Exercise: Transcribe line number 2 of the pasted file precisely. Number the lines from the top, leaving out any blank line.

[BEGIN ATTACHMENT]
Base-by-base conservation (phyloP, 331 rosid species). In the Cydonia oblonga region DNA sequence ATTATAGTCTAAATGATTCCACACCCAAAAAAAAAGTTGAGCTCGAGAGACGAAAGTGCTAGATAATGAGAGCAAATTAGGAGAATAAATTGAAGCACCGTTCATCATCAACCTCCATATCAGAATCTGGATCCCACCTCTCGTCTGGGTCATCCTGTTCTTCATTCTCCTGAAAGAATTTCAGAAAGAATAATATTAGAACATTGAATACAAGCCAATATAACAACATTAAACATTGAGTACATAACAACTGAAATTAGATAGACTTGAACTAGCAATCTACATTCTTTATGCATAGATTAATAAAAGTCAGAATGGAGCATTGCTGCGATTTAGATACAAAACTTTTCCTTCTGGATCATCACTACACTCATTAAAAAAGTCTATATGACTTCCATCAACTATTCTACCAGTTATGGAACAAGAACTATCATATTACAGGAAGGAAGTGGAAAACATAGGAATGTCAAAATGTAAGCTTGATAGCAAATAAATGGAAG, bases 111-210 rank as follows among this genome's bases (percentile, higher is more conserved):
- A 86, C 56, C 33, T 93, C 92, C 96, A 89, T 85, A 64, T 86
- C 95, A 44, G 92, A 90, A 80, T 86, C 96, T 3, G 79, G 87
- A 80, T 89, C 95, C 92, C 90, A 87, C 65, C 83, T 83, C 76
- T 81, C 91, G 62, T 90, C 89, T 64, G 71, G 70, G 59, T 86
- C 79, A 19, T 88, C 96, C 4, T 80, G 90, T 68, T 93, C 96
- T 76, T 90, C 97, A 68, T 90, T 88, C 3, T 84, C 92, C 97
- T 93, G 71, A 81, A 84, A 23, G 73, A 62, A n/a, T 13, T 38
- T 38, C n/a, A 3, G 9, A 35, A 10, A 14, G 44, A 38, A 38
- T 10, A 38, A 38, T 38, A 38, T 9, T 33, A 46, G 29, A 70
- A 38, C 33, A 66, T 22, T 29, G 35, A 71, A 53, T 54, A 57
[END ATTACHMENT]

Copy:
- A 86, C 56, C 33, T 93, C 92, C 96, A 89, T 85, A 64, T 86